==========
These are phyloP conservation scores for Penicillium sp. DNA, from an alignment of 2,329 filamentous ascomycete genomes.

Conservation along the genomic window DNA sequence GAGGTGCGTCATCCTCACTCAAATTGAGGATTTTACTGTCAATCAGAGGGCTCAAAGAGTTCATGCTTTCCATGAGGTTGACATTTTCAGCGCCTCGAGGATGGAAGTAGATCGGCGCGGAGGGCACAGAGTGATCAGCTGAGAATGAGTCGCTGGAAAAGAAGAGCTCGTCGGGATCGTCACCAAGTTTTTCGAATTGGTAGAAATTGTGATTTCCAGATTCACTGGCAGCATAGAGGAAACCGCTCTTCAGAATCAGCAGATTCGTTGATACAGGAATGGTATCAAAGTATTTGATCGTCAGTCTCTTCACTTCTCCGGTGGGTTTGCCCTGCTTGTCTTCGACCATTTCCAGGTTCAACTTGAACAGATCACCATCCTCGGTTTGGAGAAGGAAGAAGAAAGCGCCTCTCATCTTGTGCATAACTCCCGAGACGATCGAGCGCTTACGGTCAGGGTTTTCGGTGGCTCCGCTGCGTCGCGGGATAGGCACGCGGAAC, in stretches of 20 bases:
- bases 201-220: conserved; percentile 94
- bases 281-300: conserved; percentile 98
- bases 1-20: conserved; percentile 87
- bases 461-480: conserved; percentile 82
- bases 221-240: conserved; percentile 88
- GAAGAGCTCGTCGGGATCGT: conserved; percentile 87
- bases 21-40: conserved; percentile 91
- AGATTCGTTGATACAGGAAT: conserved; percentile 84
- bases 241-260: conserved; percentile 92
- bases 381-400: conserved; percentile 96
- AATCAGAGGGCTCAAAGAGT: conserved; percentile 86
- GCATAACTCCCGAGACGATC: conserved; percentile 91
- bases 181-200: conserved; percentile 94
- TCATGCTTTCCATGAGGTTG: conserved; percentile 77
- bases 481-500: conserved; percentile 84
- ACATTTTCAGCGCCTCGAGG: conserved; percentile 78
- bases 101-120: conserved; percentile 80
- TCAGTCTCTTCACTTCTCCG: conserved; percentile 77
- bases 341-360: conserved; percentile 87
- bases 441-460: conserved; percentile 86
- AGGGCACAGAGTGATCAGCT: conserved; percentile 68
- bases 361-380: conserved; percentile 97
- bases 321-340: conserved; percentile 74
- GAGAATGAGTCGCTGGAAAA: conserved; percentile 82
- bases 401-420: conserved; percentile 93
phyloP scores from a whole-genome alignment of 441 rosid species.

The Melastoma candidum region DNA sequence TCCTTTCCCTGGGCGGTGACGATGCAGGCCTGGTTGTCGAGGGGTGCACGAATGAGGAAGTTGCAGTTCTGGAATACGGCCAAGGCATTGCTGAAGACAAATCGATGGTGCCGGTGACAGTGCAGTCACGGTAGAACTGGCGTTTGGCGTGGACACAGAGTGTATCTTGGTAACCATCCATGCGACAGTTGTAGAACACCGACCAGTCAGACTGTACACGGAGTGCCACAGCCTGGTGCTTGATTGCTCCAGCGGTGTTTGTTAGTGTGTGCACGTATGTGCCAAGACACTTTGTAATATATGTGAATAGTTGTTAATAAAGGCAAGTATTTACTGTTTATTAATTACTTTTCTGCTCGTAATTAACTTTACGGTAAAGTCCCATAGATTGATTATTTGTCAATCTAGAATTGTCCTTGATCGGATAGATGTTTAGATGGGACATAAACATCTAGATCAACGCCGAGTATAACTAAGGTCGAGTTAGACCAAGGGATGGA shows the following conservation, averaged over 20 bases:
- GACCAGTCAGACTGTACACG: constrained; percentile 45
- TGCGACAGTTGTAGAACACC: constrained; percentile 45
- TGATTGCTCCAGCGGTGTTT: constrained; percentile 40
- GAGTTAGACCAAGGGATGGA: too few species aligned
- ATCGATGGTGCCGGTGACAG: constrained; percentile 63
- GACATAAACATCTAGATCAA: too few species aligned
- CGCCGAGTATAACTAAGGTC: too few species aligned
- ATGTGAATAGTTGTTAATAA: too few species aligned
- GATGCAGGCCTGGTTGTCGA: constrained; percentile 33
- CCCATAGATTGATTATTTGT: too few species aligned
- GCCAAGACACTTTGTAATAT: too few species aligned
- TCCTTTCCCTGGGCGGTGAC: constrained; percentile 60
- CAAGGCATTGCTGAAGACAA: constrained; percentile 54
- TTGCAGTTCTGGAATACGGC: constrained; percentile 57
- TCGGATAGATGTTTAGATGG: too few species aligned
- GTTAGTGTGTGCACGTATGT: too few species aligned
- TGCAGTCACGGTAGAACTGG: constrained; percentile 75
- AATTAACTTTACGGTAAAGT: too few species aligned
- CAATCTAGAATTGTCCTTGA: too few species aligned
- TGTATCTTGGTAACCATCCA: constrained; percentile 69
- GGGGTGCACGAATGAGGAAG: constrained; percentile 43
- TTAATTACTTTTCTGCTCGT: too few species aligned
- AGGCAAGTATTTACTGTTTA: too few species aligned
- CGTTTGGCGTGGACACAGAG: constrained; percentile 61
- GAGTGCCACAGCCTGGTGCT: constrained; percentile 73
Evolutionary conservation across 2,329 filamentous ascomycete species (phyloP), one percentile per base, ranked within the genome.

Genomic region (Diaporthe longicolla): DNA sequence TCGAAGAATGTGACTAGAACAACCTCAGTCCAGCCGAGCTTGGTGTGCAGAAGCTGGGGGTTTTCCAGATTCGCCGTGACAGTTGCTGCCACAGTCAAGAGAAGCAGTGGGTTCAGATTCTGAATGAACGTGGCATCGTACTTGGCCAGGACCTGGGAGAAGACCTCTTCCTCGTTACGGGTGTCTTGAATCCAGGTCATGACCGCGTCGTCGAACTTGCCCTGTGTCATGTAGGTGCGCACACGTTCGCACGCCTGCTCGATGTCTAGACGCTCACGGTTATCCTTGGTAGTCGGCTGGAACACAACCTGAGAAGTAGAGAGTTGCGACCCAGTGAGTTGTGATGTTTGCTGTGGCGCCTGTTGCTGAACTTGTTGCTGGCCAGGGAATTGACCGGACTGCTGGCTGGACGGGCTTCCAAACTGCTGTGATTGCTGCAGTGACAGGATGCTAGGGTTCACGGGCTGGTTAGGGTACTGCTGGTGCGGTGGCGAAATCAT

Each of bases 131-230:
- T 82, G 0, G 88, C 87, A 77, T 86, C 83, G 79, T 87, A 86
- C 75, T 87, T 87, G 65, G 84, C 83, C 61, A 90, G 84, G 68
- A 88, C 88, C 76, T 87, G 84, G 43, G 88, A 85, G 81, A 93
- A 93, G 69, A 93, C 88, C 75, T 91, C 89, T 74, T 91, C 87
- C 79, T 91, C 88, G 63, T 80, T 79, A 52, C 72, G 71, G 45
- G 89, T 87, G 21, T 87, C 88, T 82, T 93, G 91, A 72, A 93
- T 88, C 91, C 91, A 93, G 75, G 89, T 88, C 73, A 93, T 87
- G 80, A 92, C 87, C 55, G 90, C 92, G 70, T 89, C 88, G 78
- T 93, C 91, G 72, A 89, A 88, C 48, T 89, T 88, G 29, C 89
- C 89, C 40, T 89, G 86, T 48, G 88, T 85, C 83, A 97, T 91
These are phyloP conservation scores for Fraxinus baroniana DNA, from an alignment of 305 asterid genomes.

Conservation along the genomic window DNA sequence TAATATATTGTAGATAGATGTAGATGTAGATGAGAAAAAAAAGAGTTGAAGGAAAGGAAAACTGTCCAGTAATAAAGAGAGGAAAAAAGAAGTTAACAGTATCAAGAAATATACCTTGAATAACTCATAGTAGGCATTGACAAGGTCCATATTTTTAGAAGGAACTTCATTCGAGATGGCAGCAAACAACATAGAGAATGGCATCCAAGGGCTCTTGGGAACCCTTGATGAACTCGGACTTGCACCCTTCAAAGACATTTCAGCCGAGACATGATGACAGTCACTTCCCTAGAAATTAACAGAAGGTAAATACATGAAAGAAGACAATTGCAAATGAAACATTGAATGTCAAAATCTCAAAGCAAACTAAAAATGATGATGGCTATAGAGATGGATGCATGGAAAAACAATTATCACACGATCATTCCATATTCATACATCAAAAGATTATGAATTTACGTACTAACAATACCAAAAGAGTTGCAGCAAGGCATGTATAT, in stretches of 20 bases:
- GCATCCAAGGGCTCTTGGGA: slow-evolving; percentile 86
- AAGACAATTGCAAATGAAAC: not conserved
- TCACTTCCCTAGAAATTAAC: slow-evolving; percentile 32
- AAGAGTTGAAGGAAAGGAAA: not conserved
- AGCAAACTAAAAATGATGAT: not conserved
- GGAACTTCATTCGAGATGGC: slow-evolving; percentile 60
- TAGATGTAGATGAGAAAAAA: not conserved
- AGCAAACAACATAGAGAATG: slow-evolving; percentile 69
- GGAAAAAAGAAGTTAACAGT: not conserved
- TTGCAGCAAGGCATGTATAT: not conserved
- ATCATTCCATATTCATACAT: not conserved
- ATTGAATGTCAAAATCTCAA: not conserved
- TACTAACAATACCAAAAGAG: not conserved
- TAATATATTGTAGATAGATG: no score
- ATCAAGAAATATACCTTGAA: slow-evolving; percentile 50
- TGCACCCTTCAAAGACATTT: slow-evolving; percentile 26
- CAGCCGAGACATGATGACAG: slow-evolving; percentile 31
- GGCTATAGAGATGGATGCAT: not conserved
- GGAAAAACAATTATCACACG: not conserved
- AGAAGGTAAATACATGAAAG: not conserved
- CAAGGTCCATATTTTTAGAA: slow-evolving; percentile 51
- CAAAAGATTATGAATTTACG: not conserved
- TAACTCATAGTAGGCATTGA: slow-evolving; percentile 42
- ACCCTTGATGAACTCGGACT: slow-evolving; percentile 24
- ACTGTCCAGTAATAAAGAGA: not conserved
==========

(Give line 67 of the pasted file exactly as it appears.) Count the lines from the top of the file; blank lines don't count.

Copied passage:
- C 89, C 40, T 89, G 86, T 48, G 88, T 85, C 83, A 97, T 91